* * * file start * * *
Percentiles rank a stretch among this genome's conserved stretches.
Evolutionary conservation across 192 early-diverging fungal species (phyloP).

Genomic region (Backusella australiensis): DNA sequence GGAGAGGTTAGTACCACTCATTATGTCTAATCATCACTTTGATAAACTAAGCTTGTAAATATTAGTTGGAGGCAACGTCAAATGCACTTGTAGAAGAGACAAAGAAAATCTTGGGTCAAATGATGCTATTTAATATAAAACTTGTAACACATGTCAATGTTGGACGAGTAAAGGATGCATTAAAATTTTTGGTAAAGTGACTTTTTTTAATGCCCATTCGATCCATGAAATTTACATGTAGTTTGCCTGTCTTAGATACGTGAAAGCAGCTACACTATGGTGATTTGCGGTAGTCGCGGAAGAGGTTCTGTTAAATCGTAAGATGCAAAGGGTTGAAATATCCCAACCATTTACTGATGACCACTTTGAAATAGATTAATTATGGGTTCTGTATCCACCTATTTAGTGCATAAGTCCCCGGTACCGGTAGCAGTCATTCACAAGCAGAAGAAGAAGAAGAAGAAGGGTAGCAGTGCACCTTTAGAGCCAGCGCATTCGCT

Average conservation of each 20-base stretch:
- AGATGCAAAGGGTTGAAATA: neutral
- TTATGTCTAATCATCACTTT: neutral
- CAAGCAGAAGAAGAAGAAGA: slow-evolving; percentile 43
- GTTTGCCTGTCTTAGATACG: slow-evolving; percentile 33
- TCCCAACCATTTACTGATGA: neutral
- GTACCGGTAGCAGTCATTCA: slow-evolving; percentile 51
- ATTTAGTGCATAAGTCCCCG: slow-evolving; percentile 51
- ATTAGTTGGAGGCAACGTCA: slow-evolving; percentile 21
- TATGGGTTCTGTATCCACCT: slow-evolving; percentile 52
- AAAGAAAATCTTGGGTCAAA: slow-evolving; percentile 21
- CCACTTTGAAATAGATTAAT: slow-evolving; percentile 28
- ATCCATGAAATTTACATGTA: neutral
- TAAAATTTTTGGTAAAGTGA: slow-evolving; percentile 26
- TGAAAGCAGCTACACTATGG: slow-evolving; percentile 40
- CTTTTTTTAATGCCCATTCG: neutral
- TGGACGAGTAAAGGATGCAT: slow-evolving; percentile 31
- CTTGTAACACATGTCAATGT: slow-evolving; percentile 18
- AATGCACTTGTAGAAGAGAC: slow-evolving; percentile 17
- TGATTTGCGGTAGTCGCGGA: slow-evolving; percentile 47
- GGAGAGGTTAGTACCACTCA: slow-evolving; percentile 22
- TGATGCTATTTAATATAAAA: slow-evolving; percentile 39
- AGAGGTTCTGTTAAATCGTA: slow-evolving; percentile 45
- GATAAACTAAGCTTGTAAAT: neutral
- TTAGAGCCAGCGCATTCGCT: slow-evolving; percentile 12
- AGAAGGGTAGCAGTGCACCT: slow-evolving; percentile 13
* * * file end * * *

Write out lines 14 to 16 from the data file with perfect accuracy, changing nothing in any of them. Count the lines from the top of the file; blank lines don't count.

- AAAGAAAATCTTGGGTCAAA: slow-evolving; percentile 21
- CCACTTTGAAATAGATTAAT: slow-evolving; percentile 28
- ATCCATGAAATTTACATGTA: neutral